Herbal Ed
ComfreyWhat's In a Cough? An Introduction to Herbal Expectorants
by Shayne Foley

While modern science is still unraveling the intricate relationship between the nervous system and other body systems, it appears that some type of nervous reflex is involved with several herbal actions. Taste buds registering ‘bitter’ trigger a vagus nerve response, activating digestive secretion throughout the GI tract. Likewise, the soothing, demulcent influence of mucilage-containing herbs on the throat can induce a reflex impulse that results in relaxation and soothing of the respiratory tissue. And, by activating the upper digestive tract, stimulating expectorants can also cause the nervous system to trigger expectoration. In the next few paragraphs, we’ll look briefly at three main categories of herbal expectorants to better understand and use these valuable and widely mis-understood respiratory herbs.

Expectorants often work by thinning respiratory secretion, allowing mucous to be dislodged and expelled upward by the three hundred million, or so, tiny cilia that line much of the lower respiratory system. In essence, expectorants help a cough to become more ‘productive.’ While their broader actions do vary considerably, expectorants can be loosely categorized as reflex or direct. They might also be further classified as stimu-lating or relaxing expectorants, depending on their understood impact on the physiology.

Stimulating Reflex Expectorants
Most stimulating reflex expectorants appear to work by activating the tissue of the upper digestive tract. This explains why herbalists have traditionally used low-dose emetics (herbs that induce vomiting) to activate the reflex response and produce expectoration. Full emesis (vomiting) was also traditionally relied upon with acute respiratory congestion. Of course, Lobelia (Lobelia inflata) comes to mind in this regard, as does Ipecac (Cephaelis ipecacuanha) and Horehound (Marrubium vulgare). Cowslip (Primula veris), Snake root (Polygala senega), Elecampane (Inula helenium), Bloodroot (Sanguinaria canadensis), and Soapwort (Saponaria officinalis) are also used as stimulating expectorants. Licorice root (Glycyrrhiza glabra) is also considered to be a stimulating expectorant, although it probably does not stimulate in the same way as the other herbs mentioned here. It is certainly more soothing. Herb Pharm’s Friar’s Balsam is a traditional blend of plant extracts that has long been valued for their stimulating expectorant quality.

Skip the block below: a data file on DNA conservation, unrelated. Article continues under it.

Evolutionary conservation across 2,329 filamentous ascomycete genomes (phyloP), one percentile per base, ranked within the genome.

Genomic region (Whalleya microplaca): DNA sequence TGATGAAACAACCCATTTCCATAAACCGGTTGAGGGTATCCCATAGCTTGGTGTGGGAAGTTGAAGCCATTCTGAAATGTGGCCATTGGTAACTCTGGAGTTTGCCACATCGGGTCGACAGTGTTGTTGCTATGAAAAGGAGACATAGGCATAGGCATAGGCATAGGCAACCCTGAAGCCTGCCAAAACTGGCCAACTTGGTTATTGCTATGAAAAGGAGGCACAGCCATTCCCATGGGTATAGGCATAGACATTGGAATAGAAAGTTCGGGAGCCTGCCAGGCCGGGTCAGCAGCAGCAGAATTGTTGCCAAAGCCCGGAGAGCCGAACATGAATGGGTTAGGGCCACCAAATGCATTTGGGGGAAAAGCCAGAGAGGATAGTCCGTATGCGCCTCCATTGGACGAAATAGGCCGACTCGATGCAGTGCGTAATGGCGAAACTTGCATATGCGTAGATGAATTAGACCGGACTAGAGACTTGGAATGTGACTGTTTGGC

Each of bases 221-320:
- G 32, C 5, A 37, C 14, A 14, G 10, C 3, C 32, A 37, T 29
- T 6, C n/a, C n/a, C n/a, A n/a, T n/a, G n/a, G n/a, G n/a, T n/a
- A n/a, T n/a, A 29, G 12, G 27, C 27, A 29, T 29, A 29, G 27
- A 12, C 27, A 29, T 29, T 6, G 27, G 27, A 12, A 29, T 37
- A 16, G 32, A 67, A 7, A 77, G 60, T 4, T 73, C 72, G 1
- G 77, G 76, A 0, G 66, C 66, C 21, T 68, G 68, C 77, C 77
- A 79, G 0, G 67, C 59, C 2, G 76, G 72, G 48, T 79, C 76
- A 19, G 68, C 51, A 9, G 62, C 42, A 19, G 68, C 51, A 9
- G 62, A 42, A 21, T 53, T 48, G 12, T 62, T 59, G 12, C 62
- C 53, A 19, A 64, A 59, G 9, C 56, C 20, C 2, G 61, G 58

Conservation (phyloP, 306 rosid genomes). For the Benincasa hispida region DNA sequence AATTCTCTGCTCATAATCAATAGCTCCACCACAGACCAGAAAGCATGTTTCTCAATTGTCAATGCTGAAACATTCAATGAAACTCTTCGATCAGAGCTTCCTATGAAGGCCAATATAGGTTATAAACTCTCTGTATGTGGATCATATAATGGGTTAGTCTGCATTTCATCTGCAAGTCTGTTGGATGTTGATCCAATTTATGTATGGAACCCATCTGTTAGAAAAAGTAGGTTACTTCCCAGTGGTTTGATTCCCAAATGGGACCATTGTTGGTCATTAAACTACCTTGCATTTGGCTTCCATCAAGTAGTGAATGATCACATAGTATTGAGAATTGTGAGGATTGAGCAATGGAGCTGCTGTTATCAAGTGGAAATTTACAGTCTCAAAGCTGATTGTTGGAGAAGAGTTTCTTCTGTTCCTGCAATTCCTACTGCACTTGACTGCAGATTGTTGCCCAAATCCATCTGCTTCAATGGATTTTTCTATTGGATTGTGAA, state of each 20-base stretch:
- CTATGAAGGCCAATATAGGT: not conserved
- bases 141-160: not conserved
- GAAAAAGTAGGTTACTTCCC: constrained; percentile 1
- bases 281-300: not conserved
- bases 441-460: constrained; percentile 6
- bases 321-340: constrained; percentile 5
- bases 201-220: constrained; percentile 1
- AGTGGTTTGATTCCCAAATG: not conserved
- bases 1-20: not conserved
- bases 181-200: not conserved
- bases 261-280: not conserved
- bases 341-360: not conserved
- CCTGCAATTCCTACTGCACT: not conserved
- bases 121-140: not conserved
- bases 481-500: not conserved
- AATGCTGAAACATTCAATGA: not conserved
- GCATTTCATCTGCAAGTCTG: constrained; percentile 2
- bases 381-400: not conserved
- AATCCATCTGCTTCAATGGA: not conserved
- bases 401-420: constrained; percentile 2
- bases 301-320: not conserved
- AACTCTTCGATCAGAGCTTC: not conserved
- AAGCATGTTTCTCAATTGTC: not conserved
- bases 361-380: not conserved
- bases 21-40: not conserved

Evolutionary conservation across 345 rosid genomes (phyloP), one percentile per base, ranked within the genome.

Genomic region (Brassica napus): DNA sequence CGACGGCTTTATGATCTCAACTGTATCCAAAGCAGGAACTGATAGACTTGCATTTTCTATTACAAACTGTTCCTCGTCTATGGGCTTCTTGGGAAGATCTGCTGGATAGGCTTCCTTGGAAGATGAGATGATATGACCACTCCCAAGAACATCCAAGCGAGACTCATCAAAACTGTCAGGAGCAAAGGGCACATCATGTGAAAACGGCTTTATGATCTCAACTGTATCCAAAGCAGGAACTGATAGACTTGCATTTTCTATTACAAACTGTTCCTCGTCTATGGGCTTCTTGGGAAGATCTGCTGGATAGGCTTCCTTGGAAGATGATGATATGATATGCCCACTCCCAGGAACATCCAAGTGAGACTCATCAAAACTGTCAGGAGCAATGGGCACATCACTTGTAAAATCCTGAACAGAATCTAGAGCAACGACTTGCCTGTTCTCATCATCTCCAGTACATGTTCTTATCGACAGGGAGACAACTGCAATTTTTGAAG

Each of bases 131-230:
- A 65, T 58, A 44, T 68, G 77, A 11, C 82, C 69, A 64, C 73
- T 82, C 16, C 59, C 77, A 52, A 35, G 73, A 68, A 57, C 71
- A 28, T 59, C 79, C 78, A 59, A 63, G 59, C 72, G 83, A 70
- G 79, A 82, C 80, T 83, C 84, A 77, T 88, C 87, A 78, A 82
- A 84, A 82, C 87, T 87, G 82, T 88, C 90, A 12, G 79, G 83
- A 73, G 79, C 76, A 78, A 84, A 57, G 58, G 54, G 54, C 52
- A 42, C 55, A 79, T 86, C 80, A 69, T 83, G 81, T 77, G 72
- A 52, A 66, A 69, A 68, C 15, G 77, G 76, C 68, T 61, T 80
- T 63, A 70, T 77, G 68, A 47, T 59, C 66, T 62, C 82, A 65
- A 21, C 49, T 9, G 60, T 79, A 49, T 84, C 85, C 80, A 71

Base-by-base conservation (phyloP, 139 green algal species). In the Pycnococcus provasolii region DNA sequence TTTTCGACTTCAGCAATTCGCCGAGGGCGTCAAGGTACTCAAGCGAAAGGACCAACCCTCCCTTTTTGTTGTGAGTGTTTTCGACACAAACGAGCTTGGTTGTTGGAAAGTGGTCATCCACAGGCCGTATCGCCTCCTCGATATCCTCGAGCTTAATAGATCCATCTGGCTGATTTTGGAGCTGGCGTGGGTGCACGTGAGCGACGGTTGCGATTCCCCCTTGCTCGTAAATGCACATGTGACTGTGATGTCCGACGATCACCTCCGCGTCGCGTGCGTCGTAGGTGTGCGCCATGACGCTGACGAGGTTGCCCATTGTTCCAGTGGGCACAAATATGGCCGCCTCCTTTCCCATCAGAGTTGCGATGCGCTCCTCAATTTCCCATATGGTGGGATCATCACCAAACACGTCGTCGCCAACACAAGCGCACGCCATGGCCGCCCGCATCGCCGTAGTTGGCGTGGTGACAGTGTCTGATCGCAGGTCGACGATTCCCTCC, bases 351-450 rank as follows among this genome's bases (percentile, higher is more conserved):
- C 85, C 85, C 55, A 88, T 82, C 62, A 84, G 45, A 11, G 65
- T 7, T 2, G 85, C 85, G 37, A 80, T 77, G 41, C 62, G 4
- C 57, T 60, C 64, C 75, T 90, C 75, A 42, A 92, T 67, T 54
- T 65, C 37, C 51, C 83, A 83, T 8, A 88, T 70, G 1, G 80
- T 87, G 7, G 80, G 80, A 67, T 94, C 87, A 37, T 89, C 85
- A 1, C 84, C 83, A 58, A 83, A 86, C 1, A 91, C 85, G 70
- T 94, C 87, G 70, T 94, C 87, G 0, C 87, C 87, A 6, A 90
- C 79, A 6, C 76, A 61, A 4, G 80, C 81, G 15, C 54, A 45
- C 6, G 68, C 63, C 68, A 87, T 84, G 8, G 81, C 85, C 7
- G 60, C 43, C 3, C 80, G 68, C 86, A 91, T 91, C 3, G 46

Relaxing Reflex Expectorants
Relaxing reflex expectorants also loosen respiratory congestion by making secretions less viscous. They also work to relax the respiratory tissue and are often used to soothe dry, irritated coughs, as well as to relieve congested coughs. A number of soothing relaxing expectorants are rich in mucilage, including Mullein (Verbascum spp.), Iceland Moss (Cetraria islandica), and Marshmallow (Althea officinalis). Ginger (Zingiber officinalis), Wild Cherry bark (Prunus virginiana), Skunk Cabbage (Dracontium fœtida), and Pleurisy root (Asclepius tuberosa) are also widely used as relaxing expectorants.

Direct Expectorants
While most stimulating or relaxing expectorants appear to exert their influence via a nervous reflex response, direct expectorants operate by physically encountering the respiratory tissue, either via partial excretion through the lungs or via steam inhalation. As a rule, direct expectorants are volatile-oil containing herbs. Many, as a result, also possess some degree of antiseptic activity. Thyme (Thymus vulgaris), Anise (Pimpinella anisum), Eucalyptus (Eucalyptus globulus), Pine (Pinus pumilio), and Garlic (Allium sativum) are all direct expectorants that have a long history of use. They can all be taken internally or used externally, as a chest-rub or herbal inhalant.

When using expectorants, always approach them with their peripheral benefits in mind. This principle can be applied to all herbs. Learn to differentiate between them. The categories we have looked at here are useful to know, but should only serve as a simple starting point. When do you use Lobelia over Licorice? Ginger over Mullein? Anise over Garlic? That’s the art of herbalism, and the subject of another article.

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